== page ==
ps2_1987

ps2_1987 - MIT OpenCourseWare http://ocw.mit.edu 5.80...

Info iconThis preview shows page 1. Sign up to view the full content.

View Full Document Right Arrow Icon
This is the end of the preview. Sign up to access the rest of the document.

Unformatted text preview: MIT OpenCourseWare http://ocw.mit.edu 5.80 Small-Molecule Spectroscopy and Dynamics Fall 2008 For information about citing these materials or our Terms of Use, visit: http://ocw.mit.edu/terms. MASSACHUSETTS INSTITUTE OF TECHNOLOGY Chemistry 5.76 Spring 1987 Problem Set #2 Due March 9, 1987 Readings: J. I. Steinfeld, pp. 39-73, 77-79, 92-110, 113-142 Handouts: Anharmonic Oscillator, Vibration-Rotation Interaction Energy Levels of a Vibrating Rotor Construction of Potential Curves by the RKR Method Van Vleck Transformation (Lecture #3 supplement) (Lecture #23 supplement) (Lecture #4 supplement) (after Lecture #2) 1. An atom is in a (3d)2 3 P0 state. (a) List all L–S–J terms to which an electric dipole allowed transition might occur. (b) List all two-electron configurations into which electric dipole allowed transitions can occur from (3d)2 3 P0 . 2. J. I. Steinfeld, p. 111, #1. (a) Write out the electron configurations for the molecules O+ , O2 , O− , and O2− . 2 2 2 � � (b) Determine the ground state term symbols M Λ±,u for O+ , O2 , O− , and O2− . If there are two or g 2 2 2 more low-lying states, select one as that of the ground state and justify your selection. 3. J. I. Steinfeld, p. 111, #3. Use the “Gilmore diagrams” provided for O2 , N2 , NO, and H2 : (a) Sketch the expected low-resolution absorption spectrum to be expected for each of these four molecules between 1,000 and 10,000 Å. (b) A photoionization experiment is carried out by shining light on a gas sample placed between two electrodes. A positive ion current is measured between the cathode and ground. For the four molecules, what is the longest wavelength of light that would be effective in producing a measurable ion current (this is called the “photoionization threshold”)? � � (c) The first positive bands B3 Πg → A3 Σ+ of nitrogen are observed in an “active nitrogen” dis­ u charge, in which the active species are predominantly ground state N atoms. Suggest a mech­ anism for the population of the excited state. (d) When solutions of hydrogen peroxide and “Clorox” are mixed, a red chemiluminescence near 7,600 Å is observed. What might this be caused by? Problem Set #2 Spring, 1987 Page 2 4. J. I. Steinfeld, p. 143, #5. The squared “transition moment,” or the probability of transition between two rotational levels in a linear molecule, may be assumed to depend only on the permanent electric moment of the molecule and thus to be the same for all allowed pure rotational transitions. In the pure rotational emission spectrum of H35 Cl gas, lines at 106.0 and 233.2 cm−1 are observed to have equal intensities. What is the temperature of the gas? The rotational constant B for H35 Cl is known to be 10.6 cm−1 , and the ratio hc/k has the value 1.44 cm deg. 5. J. I. Steinfeld, p. 143, #6. The harmonic oscillator wave functions for the levels v = 0 and v = 1 are � � � a �1/4 −a(r − re )2 ψ0 = exp , π 2 � 3 �1/4 � � 4a −a(r − re )2 ψ1 = Δr exp , π 2 in which a is a constant. These functions are orthogonal and normalized to unity. (a) Show that ψ0 and ψ1 are orthogonal. (b) Calculate the average value of (r − re )−2 for the state v = 1. Also calculate Bv (in cm−1 ) for v = 0 and 1. Why is B1 > B0 for a harmonic oscillator? Why is B1 < B0 for almost all real molecules? 6. J. I. Steinfeld, p. 143, #7. What would happen to the Birge-Sponer extrapolation scheme for a molecular potential correlating with ionic states of the separated atoms? 7. You are going to use the Van Vleck Transformation (a fancy name for second-order quasi-degenerate perturbation theory) to solve a coupled harmonic oscillator problem. Consider H = H0 + H0 + ζ x2 y2 x y and let ω x = ωy . (a) Given that � � � n x | x2 |n x = (n x + 1/2) mω � � � n x | x 2 |n x ± 2 = [n2 + n x + 1 ± (2n x + 1)]1/2 2mω x ζ � ≡ b. 4m2 ω3 Problem Set #2 Spring, 1987 Page 3 Construct the H matrix through n = n x + ny = 4. Notice that the matrix factors nicely into an odd n and an even n block. (b) Apply the Van Vleck transformation to the n = 0, 1, and 2 blocks. Assume that �ω � b. Be sure to include corrections due to off-diagonal elements with n > 4 basis functions. Your bookkeeping will be simplified if you make use of “railroad” diagrams. For example, √ 3 6b 1, 1 � � � � � � � � 3,1 √ 3 6b 1,3 √ 3 6b √ 3 6b 6b 3,3 6b � � � � � � � � 1, 1 The diagram places the initial and final basis functions at left and right and in the middle all basis functions that can simultaneously have non-zero matrix elements with both. Above each line is the actual value of the matrix element. All that remains is to look up the relevant energy denominators. The correction to the 1, 1; 1, 1 matrix element is (neglecting b terms in denominators) 54b2 54b2 36b2 − − − . 2�ω 2�ω 4�ω (c) Now that you have effectively uncoupled the n = 0, 1, 2 blocks from all other blocks, you can focus your attention individually on these 1 × 1, 2 × 2, and 3 × 3 isolated effective Hamiltonians. Construct the (2, 0) ± (0, 2) and (1, 0) ± (0, 1) basis functions. This is called a “Wang Transfor­ mation”. Can you suggest any physical basis for this additional factorization? You should find that the n = 0 − 2 part of this Hamiltonian is now fully diagonal. Draw an energy level diagram for n = 0 through 2 which compares your eigenvalues against unperturbed (b = 0) levels. ...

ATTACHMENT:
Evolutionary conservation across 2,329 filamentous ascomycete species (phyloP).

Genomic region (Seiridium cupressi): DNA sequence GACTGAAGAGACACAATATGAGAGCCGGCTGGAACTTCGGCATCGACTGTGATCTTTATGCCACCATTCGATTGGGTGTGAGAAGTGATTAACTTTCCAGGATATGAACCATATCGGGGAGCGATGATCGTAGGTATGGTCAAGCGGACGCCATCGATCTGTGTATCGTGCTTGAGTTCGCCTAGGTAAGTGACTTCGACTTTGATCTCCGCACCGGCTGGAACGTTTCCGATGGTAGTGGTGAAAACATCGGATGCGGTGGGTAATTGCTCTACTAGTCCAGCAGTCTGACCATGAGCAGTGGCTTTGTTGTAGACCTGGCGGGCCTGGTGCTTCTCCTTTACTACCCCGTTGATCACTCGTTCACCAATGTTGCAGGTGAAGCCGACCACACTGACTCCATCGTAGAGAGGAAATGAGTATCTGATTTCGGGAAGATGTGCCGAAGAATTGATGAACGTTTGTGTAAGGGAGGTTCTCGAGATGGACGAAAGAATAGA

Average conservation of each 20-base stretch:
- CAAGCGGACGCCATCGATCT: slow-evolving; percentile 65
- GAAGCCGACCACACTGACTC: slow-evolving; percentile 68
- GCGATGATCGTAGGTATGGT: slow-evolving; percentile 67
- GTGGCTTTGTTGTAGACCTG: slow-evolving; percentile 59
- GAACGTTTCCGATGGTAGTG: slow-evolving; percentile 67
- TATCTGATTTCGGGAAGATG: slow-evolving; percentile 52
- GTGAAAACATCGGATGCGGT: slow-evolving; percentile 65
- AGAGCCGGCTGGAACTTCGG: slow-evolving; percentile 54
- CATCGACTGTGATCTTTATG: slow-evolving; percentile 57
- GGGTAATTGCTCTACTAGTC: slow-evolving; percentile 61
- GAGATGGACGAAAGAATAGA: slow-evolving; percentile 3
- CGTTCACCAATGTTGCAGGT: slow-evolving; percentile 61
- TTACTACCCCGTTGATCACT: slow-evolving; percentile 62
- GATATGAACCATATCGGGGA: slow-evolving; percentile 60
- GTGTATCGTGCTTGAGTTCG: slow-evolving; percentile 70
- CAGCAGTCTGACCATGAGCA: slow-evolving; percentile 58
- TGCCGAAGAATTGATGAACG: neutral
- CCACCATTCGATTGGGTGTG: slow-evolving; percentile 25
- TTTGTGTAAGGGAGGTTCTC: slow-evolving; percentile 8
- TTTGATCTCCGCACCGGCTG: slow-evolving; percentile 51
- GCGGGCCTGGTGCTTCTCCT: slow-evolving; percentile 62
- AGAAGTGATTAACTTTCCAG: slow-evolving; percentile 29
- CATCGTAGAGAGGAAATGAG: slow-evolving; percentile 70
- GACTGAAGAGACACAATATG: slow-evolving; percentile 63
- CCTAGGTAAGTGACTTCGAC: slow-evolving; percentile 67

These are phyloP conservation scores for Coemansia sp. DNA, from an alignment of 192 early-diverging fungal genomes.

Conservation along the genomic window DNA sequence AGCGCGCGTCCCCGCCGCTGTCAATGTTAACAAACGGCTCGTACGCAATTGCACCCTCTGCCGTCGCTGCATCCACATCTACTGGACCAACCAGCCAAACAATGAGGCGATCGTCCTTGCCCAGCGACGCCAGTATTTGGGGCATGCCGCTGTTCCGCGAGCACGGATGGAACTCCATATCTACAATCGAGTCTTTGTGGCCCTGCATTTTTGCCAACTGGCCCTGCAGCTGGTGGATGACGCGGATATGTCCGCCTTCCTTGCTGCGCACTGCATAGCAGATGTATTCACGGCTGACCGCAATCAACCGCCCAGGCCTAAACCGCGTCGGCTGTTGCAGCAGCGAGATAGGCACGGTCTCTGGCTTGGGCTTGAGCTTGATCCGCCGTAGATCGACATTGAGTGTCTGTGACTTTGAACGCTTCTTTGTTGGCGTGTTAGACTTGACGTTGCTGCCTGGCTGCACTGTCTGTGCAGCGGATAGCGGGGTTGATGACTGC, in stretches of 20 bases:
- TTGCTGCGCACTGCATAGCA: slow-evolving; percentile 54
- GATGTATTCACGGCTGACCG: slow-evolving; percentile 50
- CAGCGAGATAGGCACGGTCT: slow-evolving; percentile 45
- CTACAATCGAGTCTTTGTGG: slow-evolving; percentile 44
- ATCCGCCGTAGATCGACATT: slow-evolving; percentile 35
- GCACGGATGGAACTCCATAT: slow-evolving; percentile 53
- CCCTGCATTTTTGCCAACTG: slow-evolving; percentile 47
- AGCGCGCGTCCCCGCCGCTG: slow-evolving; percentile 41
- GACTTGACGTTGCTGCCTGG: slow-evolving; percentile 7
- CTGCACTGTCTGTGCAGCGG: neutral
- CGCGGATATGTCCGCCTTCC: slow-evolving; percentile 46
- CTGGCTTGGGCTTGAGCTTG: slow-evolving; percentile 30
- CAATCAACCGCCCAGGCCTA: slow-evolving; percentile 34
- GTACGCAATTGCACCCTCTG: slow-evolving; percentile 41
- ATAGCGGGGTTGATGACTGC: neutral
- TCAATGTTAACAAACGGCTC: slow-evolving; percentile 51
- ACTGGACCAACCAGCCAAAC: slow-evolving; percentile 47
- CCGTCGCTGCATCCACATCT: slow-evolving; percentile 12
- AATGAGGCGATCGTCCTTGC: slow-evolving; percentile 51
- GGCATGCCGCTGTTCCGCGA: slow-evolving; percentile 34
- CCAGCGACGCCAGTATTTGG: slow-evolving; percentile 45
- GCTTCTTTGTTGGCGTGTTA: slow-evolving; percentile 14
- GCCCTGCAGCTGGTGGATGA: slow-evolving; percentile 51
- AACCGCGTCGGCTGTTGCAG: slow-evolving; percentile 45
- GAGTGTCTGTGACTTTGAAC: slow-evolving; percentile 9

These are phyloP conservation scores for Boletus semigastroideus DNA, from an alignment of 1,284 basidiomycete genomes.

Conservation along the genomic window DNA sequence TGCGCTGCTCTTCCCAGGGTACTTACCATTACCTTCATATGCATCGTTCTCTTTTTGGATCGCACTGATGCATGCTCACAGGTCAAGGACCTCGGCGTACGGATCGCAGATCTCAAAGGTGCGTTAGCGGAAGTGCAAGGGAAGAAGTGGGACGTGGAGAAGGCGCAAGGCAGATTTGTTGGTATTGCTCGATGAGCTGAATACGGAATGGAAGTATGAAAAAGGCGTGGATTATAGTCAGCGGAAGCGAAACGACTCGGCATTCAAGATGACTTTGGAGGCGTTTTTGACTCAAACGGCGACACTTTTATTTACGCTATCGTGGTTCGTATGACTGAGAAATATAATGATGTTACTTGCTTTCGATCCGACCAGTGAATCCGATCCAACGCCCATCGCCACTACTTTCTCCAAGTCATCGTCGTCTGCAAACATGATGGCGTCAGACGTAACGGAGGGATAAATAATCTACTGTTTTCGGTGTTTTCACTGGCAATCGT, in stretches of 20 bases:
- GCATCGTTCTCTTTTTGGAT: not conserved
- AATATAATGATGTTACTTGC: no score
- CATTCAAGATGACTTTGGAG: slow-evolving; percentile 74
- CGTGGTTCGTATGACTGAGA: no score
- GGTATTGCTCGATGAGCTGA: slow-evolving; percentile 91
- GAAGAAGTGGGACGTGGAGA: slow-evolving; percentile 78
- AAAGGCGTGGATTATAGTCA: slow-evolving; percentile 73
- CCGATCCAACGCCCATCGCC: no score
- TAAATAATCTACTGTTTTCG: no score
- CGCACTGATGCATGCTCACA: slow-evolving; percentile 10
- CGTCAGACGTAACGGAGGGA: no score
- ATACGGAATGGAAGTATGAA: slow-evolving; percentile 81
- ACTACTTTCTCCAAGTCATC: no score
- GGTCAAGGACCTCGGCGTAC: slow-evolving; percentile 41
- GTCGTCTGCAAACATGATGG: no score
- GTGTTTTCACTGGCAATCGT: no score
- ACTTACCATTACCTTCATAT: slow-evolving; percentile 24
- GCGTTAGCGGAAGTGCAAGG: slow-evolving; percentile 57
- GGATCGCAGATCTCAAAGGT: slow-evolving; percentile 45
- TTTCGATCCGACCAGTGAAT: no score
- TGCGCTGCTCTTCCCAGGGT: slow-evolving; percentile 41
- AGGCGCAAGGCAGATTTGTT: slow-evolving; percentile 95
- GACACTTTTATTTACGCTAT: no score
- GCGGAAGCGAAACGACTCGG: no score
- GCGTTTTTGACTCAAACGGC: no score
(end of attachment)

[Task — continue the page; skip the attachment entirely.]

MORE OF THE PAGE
View Full Document

This note was uploaded on 11/28/2011 for the course CHEM 5.74 taught by Professor Robertfield during the Spring '04 term at MIT.

Ask a homework question - tutors are online